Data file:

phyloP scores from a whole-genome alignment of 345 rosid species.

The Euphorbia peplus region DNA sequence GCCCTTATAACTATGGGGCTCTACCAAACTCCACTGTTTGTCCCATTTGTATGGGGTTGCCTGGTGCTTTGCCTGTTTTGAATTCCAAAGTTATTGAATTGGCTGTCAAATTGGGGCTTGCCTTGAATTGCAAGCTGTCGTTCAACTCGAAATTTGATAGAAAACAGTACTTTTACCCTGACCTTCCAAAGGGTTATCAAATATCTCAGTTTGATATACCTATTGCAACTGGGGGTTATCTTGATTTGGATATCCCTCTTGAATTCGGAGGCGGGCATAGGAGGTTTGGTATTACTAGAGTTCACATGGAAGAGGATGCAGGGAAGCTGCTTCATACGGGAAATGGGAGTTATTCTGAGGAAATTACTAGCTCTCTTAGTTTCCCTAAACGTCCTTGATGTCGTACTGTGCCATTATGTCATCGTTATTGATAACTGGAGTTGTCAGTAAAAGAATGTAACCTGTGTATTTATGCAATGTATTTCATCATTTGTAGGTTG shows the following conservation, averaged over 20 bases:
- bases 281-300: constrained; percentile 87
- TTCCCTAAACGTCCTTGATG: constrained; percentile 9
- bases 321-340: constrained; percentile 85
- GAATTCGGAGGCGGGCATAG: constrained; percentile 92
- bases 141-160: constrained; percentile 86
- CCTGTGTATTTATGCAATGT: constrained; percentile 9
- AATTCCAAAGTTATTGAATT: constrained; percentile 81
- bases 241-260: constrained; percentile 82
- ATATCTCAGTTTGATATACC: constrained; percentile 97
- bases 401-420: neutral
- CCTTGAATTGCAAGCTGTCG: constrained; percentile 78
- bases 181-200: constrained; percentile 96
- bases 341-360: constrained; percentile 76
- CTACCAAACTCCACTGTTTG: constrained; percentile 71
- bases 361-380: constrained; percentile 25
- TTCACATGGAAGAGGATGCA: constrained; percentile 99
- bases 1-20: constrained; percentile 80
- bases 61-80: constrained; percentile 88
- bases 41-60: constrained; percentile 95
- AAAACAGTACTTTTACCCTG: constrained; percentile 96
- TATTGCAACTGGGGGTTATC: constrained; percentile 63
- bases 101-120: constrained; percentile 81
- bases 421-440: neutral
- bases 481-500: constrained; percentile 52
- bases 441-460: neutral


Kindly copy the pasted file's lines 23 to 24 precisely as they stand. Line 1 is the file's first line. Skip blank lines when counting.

- TATTGCAACTGGGGGTTATC: constrained; percentile 63
- bases 101-120: constrained; percentile 81